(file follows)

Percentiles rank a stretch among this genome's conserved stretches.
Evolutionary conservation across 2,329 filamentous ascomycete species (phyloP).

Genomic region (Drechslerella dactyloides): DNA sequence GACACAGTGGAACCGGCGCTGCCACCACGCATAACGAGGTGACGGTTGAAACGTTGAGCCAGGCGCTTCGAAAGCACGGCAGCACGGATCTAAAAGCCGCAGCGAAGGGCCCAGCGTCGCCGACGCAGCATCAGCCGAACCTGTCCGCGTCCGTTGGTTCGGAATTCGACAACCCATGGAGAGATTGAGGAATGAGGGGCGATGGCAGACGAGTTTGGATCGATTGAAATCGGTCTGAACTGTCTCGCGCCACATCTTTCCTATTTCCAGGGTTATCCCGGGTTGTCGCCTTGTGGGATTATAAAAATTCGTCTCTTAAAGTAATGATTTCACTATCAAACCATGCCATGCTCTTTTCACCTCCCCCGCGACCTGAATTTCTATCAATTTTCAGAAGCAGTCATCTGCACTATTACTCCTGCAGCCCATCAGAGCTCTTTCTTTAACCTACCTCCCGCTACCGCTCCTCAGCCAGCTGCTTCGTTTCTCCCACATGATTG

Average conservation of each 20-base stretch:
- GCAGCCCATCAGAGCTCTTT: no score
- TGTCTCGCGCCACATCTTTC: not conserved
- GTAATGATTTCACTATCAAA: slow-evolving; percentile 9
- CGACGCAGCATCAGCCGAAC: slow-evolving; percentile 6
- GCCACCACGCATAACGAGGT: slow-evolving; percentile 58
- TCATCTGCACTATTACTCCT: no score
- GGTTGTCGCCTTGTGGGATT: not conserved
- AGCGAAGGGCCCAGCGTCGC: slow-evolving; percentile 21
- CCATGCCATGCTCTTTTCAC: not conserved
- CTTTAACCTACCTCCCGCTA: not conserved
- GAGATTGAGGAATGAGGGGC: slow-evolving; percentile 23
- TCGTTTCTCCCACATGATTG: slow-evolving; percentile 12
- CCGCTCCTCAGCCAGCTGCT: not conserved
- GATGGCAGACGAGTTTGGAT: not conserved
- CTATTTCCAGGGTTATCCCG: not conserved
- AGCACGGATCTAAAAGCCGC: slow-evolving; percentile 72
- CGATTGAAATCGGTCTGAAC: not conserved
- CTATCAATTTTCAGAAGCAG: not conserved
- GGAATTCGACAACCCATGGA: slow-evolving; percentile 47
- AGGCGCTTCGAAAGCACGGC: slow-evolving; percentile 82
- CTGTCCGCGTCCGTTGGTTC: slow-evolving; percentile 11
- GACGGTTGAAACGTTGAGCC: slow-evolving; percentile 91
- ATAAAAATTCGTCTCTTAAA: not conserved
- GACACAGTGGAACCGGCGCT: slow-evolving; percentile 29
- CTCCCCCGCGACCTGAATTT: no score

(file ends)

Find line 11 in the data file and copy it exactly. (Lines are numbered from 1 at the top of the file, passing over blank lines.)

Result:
- GGTTGTCGCCTTGTGGGATT: not conserved